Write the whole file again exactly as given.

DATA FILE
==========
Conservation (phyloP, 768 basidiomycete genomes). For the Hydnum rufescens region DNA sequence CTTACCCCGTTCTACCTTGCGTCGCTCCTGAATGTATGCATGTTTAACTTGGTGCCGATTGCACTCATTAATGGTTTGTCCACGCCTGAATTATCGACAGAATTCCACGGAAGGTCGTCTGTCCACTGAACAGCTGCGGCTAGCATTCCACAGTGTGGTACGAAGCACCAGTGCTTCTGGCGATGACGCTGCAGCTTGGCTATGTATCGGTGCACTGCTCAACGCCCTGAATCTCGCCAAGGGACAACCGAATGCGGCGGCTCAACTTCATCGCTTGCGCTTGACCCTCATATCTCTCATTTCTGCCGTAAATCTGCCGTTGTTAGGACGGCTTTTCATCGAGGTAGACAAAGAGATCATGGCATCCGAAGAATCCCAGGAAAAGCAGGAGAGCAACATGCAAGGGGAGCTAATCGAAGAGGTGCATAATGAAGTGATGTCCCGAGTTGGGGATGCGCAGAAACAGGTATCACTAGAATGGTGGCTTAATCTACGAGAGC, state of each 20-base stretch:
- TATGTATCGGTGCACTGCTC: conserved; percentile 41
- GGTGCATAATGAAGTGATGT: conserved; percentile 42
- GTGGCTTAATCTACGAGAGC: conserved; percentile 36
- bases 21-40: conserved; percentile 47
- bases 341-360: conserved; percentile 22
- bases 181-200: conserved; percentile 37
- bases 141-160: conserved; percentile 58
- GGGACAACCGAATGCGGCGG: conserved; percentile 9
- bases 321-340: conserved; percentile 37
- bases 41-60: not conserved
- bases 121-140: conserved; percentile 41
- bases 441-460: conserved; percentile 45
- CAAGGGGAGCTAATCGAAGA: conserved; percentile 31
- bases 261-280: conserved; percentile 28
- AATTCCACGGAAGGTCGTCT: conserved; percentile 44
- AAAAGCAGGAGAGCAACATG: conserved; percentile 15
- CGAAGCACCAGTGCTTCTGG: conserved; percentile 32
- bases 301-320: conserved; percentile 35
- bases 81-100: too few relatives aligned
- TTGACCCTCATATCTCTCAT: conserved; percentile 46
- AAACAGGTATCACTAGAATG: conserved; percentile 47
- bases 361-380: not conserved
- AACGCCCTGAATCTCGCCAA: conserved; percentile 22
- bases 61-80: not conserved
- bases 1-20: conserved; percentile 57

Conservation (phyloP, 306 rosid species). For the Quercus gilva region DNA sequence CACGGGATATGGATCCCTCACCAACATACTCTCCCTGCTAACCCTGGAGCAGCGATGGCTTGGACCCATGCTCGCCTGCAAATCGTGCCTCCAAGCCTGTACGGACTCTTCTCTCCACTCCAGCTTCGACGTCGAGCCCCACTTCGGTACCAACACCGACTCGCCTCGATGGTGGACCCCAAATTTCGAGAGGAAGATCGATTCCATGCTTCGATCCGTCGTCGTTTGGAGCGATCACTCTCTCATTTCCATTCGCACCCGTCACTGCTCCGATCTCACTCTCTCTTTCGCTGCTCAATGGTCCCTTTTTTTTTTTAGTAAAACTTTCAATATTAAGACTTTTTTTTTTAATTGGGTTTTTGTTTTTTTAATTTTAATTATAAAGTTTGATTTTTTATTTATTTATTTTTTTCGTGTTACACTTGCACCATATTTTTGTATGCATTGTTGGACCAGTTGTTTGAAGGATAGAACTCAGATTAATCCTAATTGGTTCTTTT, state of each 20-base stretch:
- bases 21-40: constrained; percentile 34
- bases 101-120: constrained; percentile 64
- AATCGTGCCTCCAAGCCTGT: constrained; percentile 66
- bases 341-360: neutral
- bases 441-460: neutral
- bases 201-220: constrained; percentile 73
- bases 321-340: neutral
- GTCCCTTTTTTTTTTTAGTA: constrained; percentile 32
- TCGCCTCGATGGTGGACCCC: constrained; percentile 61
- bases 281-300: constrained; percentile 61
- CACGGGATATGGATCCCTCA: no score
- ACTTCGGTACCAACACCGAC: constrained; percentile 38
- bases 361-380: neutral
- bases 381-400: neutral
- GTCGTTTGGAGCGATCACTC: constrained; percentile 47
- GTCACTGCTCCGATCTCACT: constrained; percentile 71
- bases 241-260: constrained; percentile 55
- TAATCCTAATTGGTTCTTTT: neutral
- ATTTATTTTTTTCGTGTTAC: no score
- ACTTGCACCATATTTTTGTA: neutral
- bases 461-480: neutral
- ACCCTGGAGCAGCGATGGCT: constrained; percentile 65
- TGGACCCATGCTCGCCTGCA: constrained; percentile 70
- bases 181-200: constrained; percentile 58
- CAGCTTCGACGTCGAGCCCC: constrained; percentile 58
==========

Conservation (phyloP, 768 basidiomycete genomes). For the Hydnum rufescens region DNA sequence CTTACCCCGTTCTACCTTGCGTCGCTCCTGAATGTATGCATGTTTAACTTGGTGCCGATTGCACTCATTAATGGTTTGTCCACGCCTGAATTATCGACAGAATTCCACGGAAGGTCGTCTGTCCACTGAACAGCTGCGGCTAGCATTCCACAGTGTGGTACGAAGCACCAGTGCTTCTGGCGATGACGCTGCAGCTTGGCTATGTATCGGTGCACTGCTCAACGCCCTGAATCTCGCCAAGGGACAACCGAATGCGGCGGCTCAACTTCATCGCTTGCGCTTGACCCTCATATCTCTCATTTCTGCCGTAAATCTGCCGTTGTTAGGACGGCTTTTCATCGAGGTAGACAAAGAGATCATGGCATCCGAAGAATCCCAGGAAAAGCAGGAGAGCAACATGCAAGGGGAGCTAATCGAAGAGGTGCATAATGAAGTGATGTCCCGAGTTGGGGATGCGCAGAAACAGGTATCACTAGAATGGTGGCTTAATCTACGAGAGC, state of each 20-base stretch:
- TATGTATCGGTGCACTGCTC: conserved; percentile 41
- GGTGCATAATGAAGTGATGT: conserved; percentile 42
- GTGGCTTAATCTACGAGAGC: conserved; percentile 36
- bases 21-40: conserved; percentile 47
- bases 341-360: conserved; percentile 22
- bases 181-200: conserved; percentile 37
- bases 141-160: conserved; percentile 58
- GGGACAACCGAATGCGGCGG: conserved; percentile 9
- bases 321-340: conserved; percentile 37
- bases 41-60: not conserved
- bases 121-140: conserved; percentile 41
- bases 441-460: conserved; percentile 45
- CAAGGGGAGCTAATCGAAGA: conserved; percentile 31
- bases 261-280: conserved; percentile 28
- AATTCCACGGAAGGTCGTCT: conserved; percentile 44
- AAAAGCAGGAGAGCAACATG: conserved; percentile 15
- CGAAGCACCAGTGCTTCTGG: conserved; percentile 32
- bases 301-320: conserved; percentile 35
- bases 81-100: too few relatives aligned
- TTGACCCTCATATCTCTCAT: conserved; percentile 46
- AAACAGGTATCACTAGAATG: conserved; percentile 47
- bases 361-380: not conserved
- AACGCCCTGAATCTCGCCAA: conserved; percentile 22
- bases 61-80: not conserved
- bases 1-20: conserved; percentile 57

Conservation (phyloP, 306 rosid species). For the Quercus gilva region DNA sequence CACGGGATATGGATCCCTCACCAACATACTCTCCCTGCTAACCCTGGAGCAGCGATGGCTTGGACCCATGCTCGCCTGCAAATCGTGCCTCCAAGCCTGTACGGACTCTTCTCTCCACTCCAGCTTCGACGTCGAGCCCCACTTCGGTACCAACACCGACTCGCCTCGATGGTGGACCCCAAATTTCGAGAGGAAGATCGATTCCATGCTTCGATCCGTCGTCGTTTGGAGCGATCACTCTCTCATTTCCATTCGCACCCGTCACTGCTCCGATCTCACTCTCTCTTTCGCTGCTCAATGGTCCCTTTTTTTTTTTAGTAAAACTTTCAATATTAAGACTTTTTTTTTTAATTGGGTTTTTGTTTTTTTAATTTTAATTATAAAGTTTGATTTTTTATTTATTTATTTTTTTCGTGTTACACTTGCACCATATTTTTGTATGCATTGTTGGACCAGTTGTTTGAAGGATAGAACTCAGATTAATCCTAATTGGTTCTTTT, state of each 20-base stretch:
- bases 21-40: constrained; percentile 34
- bases 101-120: constrained; percentile 64
- AATCGTGCCTCCAAGCCTGT: constrained; percentile 66
- bases 341-360: neutral
- bases 441-460: neutral
- bases 201-220: constrained; percentile 73
- bases 321-340: neutral
- GTCCCTTTTTTTTTTTAGTA: constrained; percentile 32
- TCGCCTCGATGGTGGACCCC: constrained; percentile 61
- bases 281-300: constrained; percentile 61
- CACGGGATATGGATCCCTCA: no score
- ACTTCGGTACCAACACCGAC: constrained; percentile 38
- bases 361-380: neutral
- bases 381-400: neutral
- GTCGTTTGGAGCGATCACTC: constrained; percentile 47
- GTCACTGCTCCGATCTCACT: constrained; percentile 71
- bases 241-260: constrained; percentile 55
- TAATCCTAATTGGTTCTTTT: neutral
- ATTTATTTTTTTCGTGTTAC: no score
- ACTTGCACCATATTTTTGTA: neutral
- bases 461-480: neutral
- ACCCTGGAGCAGCGATGGCT: constrained; percentile 65
- TGGACCCATGCTCGCCTGCA: constrained; percentile 70
- bases 181-200: constrained; percentile 58
- CAGCTTCGACGTCGAGCCCC: constrained; percentile 58